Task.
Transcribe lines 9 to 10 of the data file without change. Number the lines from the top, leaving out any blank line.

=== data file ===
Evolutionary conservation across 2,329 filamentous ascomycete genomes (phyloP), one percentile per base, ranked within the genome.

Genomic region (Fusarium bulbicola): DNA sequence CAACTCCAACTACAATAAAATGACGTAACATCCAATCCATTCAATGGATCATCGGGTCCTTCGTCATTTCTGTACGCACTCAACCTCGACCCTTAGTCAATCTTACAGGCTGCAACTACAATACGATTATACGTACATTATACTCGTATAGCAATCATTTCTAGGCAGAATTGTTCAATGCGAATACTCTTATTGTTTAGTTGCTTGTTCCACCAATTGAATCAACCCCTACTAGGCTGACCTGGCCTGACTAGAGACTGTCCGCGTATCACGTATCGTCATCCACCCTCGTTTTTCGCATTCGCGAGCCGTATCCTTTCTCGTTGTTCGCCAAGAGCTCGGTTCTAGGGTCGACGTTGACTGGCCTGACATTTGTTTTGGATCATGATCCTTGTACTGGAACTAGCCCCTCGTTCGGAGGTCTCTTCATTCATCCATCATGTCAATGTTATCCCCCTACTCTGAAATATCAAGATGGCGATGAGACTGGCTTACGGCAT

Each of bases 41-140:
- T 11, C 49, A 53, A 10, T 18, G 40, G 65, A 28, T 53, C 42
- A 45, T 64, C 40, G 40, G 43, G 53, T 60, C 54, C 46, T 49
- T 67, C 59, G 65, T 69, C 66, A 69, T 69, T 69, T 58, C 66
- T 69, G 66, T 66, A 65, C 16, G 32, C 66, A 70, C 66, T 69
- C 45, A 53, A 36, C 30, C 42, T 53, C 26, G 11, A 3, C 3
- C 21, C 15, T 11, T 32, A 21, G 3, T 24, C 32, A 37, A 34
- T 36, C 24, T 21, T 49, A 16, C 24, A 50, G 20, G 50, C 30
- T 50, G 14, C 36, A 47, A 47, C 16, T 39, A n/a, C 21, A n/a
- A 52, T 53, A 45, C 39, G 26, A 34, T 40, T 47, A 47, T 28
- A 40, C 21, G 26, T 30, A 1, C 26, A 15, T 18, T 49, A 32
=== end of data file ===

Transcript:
- C 21, C 15, T 11, T 32, A 21, G 3, T 24, C 32, A 37, A 34
- T 36, C 24, T 21, T 49, A 16, C 24, A 50, G 20, G 50, C 30